History of Glass & Its Invention for Window
Krunal Lad is a Head of Structural Engineering Department at SDCPL. He is a Senior Manager (Structure)at SDCPL. He gained his Master Degree in Structural Engineering (Civil) from Pune University in 2011. He is responsible for structural design of all types of structures including residential, commercial, industrial, infrastructure, educational, health, etc. He is a blogger at gharpedia.com. You can reach him via LinkedIn, Twitter.
The glass is a transparent hard substance, which is made up with the combination of sand and other minerals that are melted together at very high temperatures. The glass (a hard black glassy type of stone) occurs naturally in the volcano when the intense heat of the eruption melts sand.
The glass is a miracle in its own discovery due to its multiple uses, colours, strength, durability and transparency. History of glass is uncertain, but it widely played an important role to change the life style of both Eastern and Western civilisations. It is unsure, where and when the glass is first produced but based on the evidence, here is the history of glass.
The glass was used since stone age for making sharp cutting tools and vessels. Many legends have attempted to explain the history of glass making. However, few of them got it right as per today’s glass making procedure.
Evidence of History of Glass:
The first purposely manufactured glass material appeared in the 4th millennium BC, in both Mesopotamia and Egypt. The history of glassmaking can also be traced back to 3500 BCE in Mesopotamia. The first glass was made in coastal north Syria, Mesopotamia or Ancient Egypt according to the archaeological evidence.
Development of glass technology as per industry standard began in South Asia in 1730 BCE. The Chalcolithic evidence of glass has been found in Hastinapur, India.
Following are some of the text (found in the religious book) roots which back the glass in India.
- Shatapatha Brahmana: It is a text which describes Vedic rituals, history and mythology associated with the Sukla Yajurveda.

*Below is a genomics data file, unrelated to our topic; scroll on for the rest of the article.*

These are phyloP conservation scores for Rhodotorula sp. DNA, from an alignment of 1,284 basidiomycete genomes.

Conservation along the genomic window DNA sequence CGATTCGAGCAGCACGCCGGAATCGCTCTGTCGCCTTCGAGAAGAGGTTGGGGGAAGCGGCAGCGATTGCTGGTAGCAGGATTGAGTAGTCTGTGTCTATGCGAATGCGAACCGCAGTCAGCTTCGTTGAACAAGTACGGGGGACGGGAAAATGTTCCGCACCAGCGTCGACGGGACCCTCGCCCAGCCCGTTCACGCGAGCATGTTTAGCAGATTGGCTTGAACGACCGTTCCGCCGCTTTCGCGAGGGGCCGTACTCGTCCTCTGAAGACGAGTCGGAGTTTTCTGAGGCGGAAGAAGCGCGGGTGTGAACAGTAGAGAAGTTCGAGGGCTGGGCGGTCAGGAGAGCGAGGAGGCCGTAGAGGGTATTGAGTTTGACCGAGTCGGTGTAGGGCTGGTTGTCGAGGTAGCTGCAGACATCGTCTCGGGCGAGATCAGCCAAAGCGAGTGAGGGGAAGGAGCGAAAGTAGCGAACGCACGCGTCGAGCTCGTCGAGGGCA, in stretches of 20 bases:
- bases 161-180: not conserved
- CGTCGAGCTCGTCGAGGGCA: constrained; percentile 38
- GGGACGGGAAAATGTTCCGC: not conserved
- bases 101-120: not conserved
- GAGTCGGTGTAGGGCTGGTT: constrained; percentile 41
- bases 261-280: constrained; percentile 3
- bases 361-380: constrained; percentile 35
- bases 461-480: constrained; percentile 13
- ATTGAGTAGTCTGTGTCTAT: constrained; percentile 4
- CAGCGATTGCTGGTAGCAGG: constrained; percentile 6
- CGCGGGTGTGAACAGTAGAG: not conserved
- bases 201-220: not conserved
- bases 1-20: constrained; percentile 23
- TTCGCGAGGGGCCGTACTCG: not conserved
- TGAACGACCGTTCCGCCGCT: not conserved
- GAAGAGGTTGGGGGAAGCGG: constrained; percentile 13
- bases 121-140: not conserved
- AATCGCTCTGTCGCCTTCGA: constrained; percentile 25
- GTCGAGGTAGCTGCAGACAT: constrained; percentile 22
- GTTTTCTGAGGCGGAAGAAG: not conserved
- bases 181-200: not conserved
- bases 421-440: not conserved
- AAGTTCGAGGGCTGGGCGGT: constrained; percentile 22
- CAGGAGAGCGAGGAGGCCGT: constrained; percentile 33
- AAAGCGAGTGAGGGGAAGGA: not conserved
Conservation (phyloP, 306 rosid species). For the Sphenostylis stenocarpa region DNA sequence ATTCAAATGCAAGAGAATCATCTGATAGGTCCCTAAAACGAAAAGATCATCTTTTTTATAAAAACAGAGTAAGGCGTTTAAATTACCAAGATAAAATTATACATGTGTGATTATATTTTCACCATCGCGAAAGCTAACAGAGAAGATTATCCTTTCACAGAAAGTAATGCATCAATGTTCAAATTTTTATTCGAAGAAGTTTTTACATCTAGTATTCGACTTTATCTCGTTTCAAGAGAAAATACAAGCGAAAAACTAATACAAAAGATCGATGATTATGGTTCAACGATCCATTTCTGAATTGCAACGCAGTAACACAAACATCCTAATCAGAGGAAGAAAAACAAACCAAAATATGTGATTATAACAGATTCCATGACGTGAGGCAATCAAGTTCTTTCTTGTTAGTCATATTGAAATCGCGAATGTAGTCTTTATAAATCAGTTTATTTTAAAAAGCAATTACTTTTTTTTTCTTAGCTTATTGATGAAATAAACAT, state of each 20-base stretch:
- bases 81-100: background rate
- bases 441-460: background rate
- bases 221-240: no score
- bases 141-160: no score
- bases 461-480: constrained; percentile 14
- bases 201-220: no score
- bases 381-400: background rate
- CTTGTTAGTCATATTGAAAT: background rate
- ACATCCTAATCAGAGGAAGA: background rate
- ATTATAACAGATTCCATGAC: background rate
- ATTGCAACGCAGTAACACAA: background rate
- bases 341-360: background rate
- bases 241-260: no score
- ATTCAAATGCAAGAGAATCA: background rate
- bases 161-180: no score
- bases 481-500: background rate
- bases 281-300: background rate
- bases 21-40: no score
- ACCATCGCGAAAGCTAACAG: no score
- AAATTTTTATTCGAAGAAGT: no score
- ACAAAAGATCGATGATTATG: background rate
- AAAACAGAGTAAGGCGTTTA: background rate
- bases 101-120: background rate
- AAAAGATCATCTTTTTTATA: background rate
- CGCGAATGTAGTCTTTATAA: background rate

- Vinaya Pitaka: It is a “Buddhist Scripture”, and one of the parts of Tripitaka.
- Takshashila: It is a “city of cut stone or taksa rock”)
Black and brownish colour glass were found in Hastinapur in around 1000 BC.
The glass of different shapes and colours with a floral design, bangles and seals have been found in the Bhir mound at Takshashila (sixth-fourth century BC).
The Egyptian and Mesopotamian regions had glass-makers in the third millennium BC.
A German writer, Paul Scheerbart, produced a book called “Glass architecture” which was published in 1914. He described his vision of glass building as a “paradise on earth.”
In conclusion, since the 18th century, the civilisation had invented some tank furnaces for commercial production of the glass of different shape and shades. They also invented pot furnaces for the production of smaller quantities of the glass. The glass manufacturing methods were also standardised by using the raw materials like silica, sodium, magnesium and calcium. They also manufacture the glass with the required grade of hardness, required refraction for the first glass window. Later on, lenses, prisms, mirror, glass window, glass door, tubes and vessels, were manufactured and they played an important role in the growth of human being and civilisation.